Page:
Me: Ah... I don't feel comfortable leaving my toddler with anyone she doesn't know.
Chloe: Daddy, don't leave me here (clutching my wrist).
Lav man: It's fine. Your girl will be fine here.
Me: Look, she's only two. Can't I bring her with me.
Miss Tinkle: Absolutely not. A girl cannot be allowed into the men's washroom.

At this point I'm right ticked off (I know, I should be thinking of Tennyson's quote). I march right up to the customer service desk at the train station and tell the gentleman behind the desk what's been going on. He gives me the strangest look (as if to say, are you kidding me) and starts making calls on his walkie. Finally, I think, someone's taking me off this crazy train.

Well, before long, Chloe and I are being escorted by an SNCF (train company) official back to the washroom. Great, I think. Let's let the loo duo have it. So the train guy goes up to the guards, removes his hat (like he's entering a church) and asks very nicely why Chloe and I can't go in. The bathroom guards give the same answer, naturally, and the SNCF official turns to me and says, "well sir, that's apparently the rule. But leave your child here with me and I'll look after her."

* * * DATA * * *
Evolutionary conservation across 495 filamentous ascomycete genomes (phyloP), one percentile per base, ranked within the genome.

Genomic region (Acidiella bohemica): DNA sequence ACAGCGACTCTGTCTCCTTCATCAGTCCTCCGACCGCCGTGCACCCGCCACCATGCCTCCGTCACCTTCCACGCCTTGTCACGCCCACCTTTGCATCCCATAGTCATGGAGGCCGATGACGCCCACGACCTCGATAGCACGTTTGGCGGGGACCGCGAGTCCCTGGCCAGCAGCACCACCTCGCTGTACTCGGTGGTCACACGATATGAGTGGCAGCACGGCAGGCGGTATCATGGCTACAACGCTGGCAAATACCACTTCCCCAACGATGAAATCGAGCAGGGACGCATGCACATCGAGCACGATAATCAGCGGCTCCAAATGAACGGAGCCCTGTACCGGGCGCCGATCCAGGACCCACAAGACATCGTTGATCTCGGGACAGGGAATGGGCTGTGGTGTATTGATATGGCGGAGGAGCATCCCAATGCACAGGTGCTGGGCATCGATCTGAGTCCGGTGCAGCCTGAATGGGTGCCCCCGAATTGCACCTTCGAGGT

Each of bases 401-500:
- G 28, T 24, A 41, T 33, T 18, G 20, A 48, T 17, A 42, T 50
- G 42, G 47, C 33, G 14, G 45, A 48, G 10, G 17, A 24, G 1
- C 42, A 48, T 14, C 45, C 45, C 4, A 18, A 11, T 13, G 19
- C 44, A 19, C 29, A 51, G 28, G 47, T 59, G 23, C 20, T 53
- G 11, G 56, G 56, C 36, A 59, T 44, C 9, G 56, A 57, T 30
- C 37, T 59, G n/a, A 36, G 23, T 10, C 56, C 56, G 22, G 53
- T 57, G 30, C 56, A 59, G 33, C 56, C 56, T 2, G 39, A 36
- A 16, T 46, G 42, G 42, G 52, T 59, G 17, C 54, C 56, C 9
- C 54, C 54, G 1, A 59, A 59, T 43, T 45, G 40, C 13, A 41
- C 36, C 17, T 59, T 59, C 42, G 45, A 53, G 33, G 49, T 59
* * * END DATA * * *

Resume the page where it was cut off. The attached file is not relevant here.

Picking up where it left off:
Me: Pardon me? I just want to take her in with me.
SNCF: Well that's just not possible. I haven't got all day, so you had better make up your mind what you're doing.
Chloe: Daddy, don't go (crying)
Me: Well I guess I'm not going to the washroom.
SNCF: You're very stubborn sir.
Me: Stubborn! My little girl is going to cry her eyes out.
SNCF: Then let her cry. A little crying won't hurt her.
Me: I will not let her cry for no good reason. This is absurd (getting on my high anglo horse). There's no good reason in the world for not letting her in. You're the ones being stubborn. It's a ridiculous rule.
SNCF: You're just stubborn sir (quite mad).

The crazy part is, in French culture, nobody ever wants to leave a person without a solution. It's a duty to find you an answer and fix the problem. But at the same time, roles and responsibilities, turf so to speak, are clearly defined, and SNCF didn't want to trample all over the the loo duo's domain. So the SNCF official was left just as frustrated as I. In the end, it was really quite funny, although I didn't find it so at the time.